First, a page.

process, yet you happen to serve on the Joint Finance Committee where
you oversee that agency director's budget.

Not everyone in the room agreed on the answers. I'm not sure the legislative leaders presenting the ethics portion agreed on the answers.

Personally I see lessons to be learned: 1) be very careful what you ask from someone you have power over. It takes next to nothing to imply consequence. 2) On voting, the law says we must, regardless of conflict, vote. I'd ask, should we really if the vote is so heavily divided and there are really winners and losers in this deregulation? Isn't it possible that those who are adversely impacted are not represented in the legislature and that your representing your industry to your legislative friends and colleagues in support of this legislation has skewed the objectivity of the process?

If you hang out around the legislature and our current digs in the old Ada County Courthouse even a little, or if you go to the taxpayers conference and count the industry lobbyists mixed in with the local and legislative elected officials, it feels odd. All the money moving around can get to feel normal though after awhile if you don't keep pinching yourself. I'd disagree with the the legal experts from the Attorney General's office who said that if we report the all the gifts, dinners, air tickets and hotel stays and don't promise anyone any votes, we'll be OK. I've generally returned campaign donations from corporate or business PACs. But look at the Sunshine reports someday where all we legislators get our campaign money. It is very interesting.

We each draw our own lines and make our own claims about whether we are influenced or not. In Idaho law, esteemed Senators like Bart Davis will admit there is a difference between what is ethical and what is legal and warn us not to fall down in the court of public opinion by thinking legality is all that matters. Ethics experts like Kate Kelly have labored to create better laws. Yet the Ags office is assigned to defend that what legislators are doing by common practice is legal. As the law stands, we as legislators are supposed to decide for ourselves what is ethical and just, even if it is technically legal.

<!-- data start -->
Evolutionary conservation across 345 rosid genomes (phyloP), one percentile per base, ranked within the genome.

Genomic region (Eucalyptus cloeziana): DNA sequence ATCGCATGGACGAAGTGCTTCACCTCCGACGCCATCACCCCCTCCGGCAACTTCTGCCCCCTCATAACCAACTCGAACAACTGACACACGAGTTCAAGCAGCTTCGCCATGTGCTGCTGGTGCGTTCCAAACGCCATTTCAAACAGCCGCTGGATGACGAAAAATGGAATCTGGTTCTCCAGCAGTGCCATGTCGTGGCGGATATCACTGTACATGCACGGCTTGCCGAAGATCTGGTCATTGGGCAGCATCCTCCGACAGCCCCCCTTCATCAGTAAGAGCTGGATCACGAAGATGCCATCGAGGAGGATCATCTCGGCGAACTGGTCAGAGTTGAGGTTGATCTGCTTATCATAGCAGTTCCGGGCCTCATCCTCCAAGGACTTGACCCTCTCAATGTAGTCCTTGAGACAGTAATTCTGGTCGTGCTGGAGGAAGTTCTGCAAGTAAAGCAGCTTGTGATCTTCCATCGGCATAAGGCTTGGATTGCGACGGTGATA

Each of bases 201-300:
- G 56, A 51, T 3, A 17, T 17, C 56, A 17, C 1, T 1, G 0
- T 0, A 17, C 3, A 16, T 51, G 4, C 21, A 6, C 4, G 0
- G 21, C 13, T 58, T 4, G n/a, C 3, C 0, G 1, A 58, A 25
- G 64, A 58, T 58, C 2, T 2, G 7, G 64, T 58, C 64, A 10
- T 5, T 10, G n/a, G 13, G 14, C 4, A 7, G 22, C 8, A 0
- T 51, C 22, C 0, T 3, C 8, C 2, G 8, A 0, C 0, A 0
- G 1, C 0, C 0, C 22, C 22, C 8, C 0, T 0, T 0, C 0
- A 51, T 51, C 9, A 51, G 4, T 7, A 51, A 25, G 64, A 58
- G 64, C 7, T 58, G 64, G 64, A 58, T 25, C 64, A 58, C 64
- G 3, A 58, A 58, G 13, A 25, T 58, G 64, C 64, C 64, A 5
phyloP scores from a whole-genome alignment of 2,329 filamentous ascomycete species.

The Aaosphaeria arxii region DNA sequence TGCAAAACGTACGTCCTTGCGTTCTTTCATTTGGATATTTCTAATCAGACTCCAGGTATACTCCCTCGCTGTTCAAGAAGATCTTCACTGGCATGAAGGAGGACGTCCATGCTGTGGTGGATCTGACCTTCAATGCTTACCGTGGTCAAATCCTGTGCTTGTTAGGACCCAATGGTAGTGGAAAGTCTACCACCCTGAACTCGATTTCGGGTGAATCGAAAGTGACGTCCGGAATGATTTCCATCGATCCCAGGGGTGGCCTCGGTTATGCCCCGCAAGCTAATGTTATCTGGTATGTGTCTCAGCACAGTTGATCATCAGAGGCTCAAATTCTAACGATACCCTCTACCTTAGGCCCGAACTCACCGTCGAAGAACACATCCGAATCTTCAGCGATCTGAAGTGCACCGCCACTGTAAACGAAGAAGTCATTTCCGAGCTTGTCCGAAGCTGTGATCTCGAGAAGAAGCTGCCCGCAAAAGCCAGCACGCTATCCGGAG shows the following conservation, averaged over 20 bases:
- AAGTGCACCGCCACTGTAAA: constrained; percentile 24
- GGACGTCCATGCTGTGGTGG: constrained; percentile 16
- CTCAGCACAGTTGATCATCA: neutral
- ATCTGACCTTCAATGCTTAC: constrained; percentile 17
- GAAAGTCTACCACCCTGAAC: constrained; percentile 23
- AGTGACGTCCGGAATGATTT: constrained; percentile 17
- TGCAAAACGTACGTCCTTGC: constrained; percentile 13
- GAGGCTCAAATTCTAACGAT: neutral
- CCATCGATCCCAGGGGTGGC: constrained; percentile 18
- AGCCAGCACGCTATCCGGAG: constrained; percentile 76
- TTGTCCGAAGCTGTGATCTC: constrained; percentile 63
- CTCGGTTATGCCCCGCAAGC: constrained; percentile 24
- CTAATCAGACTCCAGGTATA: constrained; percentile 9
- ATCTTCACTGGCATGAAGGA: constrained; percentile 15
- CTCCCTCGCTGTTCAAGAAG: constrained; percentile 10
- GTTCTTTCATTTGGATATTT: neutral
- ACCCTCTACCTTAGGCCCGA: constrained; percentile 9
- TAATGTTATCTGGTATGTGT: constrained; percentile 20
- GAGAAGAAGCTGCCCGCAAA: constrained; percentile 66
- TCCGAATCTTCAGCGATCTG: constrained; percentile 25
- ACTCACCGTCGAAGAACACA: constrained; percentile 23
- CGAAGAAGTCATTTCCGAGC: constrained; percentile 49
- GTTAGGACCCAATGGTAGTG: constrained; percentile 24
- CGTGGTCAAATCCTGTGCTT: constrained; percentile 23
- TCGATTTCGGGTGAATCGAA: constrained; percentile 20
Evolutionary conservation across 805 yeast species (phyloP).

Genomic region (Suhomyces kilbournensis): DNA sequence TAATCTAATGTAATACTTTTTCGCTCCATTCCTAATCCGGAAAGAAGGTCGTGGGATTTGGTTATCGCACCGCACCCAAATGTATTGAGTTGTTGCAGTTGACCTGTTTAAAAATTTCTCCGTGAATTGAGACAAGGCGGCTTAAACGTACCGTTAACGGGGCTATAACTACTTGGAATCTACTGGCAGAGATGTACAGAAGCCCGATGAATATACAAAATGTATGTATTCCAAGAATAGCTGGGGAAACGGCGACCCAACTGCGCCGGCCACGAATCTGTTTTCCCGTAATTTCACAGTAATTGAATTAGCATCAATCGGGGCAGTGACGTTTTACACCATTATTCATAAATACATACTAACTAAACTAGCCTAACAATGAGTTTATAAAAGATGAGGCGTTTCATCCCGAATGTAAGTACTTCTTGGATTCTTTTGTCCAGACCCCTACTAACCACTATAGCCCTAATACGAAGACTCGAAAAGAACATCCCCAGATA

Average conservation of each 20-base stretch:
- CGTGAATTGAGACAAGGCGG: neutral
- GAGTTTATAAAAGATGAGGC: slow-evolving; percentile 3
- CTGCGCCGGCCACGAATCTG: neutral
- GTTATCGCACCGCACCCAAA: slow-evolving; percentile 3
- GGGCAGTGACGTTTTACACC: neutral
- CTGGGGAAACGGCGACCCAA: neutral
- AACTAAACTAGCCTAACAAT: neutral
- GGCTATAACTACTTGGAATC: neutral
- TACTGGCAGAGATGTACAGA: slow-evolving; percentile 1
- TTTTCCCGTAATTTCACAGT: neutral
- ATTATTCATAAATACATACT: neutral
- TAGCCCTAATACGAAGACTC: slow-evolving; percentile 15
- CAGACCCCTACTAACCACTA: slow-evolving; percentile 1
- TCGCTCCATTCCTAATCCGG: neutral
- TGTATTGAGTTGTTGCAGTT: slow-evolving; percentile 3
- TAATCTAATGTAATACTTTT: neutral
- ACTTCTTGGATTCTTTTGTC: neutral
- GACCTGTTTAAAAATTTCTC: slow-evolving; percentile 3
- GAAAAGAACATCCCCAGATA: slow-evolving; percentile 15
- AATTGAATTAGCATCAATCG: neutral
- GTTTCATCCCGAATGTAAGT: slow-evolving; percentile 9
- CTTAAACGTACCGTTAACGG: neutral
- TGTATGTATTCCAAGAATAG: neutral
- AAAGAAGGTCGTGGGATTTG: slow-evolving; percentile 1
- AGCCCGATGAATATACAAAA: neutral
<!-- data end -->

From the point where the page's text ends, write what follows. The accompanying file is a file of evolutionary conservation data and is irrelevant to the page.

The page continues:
Legislator School

In the room where the Senate State Affairs Committee meets, inside the old Ada County Courthouse, about 13 legislators sat today in the over-sized chairs and met some of the staff that will organize us, write for us, train, problem solve, track, research and draft legislation for us, pay us, monitor and audit state government for us… all so that we, farmers, ranchers, consultants, attorneys, businessmen and teachers can make state law for three months.

When I was first elected and went to legislator school in 2004, it was overwhelming then for me as a teacher, non-profit community organizer and small business owner to think of having professional staff tucked away in every corner of the statehouse ready to help me accomplish what I wanted to get done. I'd had interns, hundreds of volunteers and a few temporary employees. But this was new.Today it again felt foreign but amazing.

Dr. Moncrief from BSU came to compare legislatures around the nation for us. Now we appreciate how odd ours is (elected every two years and three legislators representing the exact same district.) I suspect we also appreciate how little staff we have compared to other states, how small our districts are, how low our pay is (less then $17,000 a year which seems low only if you've not recently worked full time for minimum wage or for a non-profit, or small farm.)

I sit at home tonight while the fire in the wood stove dies and smile thinking about New Hampshire with 400 house members compared to our 70 or Nebraska which has a non-partisan legislature. No political parties. Imagine that.